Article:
During the past five years, Ogden’s second and eighth policing districts had 2,921 and 2,705 part-one crimes, respectively. Those districts had the second- and third-most part-one crimes among the policing districts, but those districts are the department’s largest in both population and size.
The second district constitutes the northeast corner of Ogden, generally including everything north of Seventh Street and east of Washington Boulevard. The eighth district is the southeast corner of the city and includes portions of the city south of 27th Street and east of Jefferson Avenue.
Policing district four — bordered by Washington Boulevard, Madison Boulevard, 21st Street and 30th Street — is by far the smallest in terms of square miles, but there were 2,171 part-one crimes reported in the area between 2012 and 2017.
If you combine districts four and six, which includes nearly all of the East Central neighborhood and the Taylor neighborhood to the direct east, 4,606 part-one crimes were reported in the last five years.
Croyle said labeling one area as the city’s “most dangerous” is in itself a dangerous practice — there are too many factors at play to make a definitive call. But Croyle did say over the past decade or so, the police department has made a concerted effort to deter crime in East Central.
The department’s Crime Reduction Unit, which is made up of two sergeants and 10 officers, considers the East Central area a top priority.
Croyle said the CRU operates seven days a week, employing intelligence-led policing strategies, proactive patrols and investigative efforts to reduce crime and improve quality of life for residents of the neighborhood.
Gang suppression, a focus on “habitual offenders” and pattern crimes are also priorities.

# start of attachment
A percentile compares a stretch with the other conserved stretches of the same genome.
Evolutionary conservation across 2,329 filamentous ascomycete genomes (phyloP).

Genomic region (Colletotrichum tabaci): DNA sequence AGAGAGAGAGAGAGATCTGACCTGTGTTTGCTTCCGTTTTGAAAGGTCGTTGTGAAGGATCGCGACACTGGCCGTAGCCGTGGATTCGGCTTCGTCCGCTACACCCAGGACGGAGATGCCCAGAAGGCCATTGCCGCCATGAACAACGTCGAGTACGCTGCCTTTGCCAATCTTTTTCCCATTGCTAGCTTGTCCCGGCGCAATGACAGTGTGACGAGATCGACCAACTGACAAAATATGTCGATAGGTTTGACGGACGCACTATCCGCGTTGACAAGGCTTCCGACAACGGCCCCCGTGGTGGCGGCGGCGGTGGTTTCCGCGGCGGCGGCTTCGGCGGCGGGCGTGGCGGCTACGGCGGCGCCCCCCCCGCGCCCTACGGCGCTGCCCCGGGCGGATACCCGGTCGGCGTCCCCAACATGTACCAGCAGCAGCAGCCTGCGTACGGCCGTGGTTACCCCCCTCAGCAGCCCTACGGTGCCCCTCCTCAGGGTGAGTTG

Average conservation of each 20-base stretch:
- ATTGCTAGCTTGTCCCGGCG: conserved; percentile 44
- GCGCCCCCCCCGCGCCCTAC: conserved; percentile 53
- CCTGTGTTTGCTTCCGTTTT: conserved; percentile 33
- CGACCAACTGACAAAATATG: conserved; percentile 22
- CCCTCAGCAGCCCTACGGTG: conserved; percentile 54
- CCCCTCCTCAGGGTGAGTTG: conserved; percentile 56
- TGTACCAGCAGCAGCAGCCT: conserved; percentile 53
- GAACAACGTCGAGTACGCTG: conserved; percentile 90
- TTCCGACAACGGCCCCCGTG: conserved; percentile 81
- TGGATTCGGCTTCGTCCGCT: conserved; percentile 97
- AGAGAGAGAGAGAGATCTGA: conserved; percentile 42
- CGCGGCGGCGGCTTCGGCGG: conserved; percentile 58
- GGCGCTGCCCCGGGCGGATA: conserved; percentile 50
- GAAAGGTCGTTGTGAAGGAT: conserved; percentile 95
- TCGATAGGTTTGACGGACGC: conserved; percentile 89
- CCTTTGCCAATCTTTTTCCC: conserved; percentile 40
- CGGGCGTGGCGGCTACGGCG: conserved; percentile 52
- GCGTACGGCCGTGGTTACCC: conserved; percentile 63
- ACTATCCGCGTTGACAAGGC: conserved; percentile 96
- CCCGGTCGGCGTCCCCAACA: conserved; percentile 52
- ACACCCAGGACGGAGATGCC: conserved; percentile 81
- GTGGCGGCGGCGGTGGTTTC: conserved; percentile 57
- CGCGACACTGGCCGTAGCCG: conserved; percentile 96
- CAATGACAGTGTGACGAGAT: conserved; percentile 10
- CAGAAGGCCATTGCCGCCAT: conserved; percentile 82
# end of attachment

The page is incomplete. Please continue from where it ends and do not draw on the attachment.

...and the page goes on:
The CRU started during Jon Greiner’s time as chief.
Greiner worked for the OPD for 38 years, from 1973 to 2012, becoming the department’s chief in 1995. He said during his tenure as head of the department, the East Central area “always took a disproportionate amount of our focus.”
“Ogden is roughly 25 square miles, and that one square mile usually accounted for 25 percent of our part-one crime,” he said.
Still, Greiner is hesitant to label the area as “most dangerous.”
“First of all, the area has improved quite a bit over the last several years,” he said. “There’s been a lot of reinvestment there.”
Greiner said Ogden has always had a reputation a “tough town,” developed during the city’s heyday as a national rail hub. The reputation persists, he said, causing outsiders and even some insiders to believe the city is more dangerous than it really is.
“The reality is, it’s pretty safe,” he said.
While it’s not perfect, Ogden Mayor Mike Caldwell said East Central is on the rise.
Caldwell said East Central is Ogden’s oldest neighborhood, which comes with inherent challenges, but in the past few years, new housing developments have been built on blighted patches, old homes have been restored, and new arts and business districts have emerged.
“Right now, I consider the East Central area a real renaissance story,” he said. “There are still pockets we need to work on, but the neighborhood has made incredible strides.”
You can reach reporter Mitch Shaw at firstname.lastname@example.org. Follow him on Twitter at @mitchshaw23 or like him on Facebook at www.facebook.com/mitchshaw.standardexaminer/.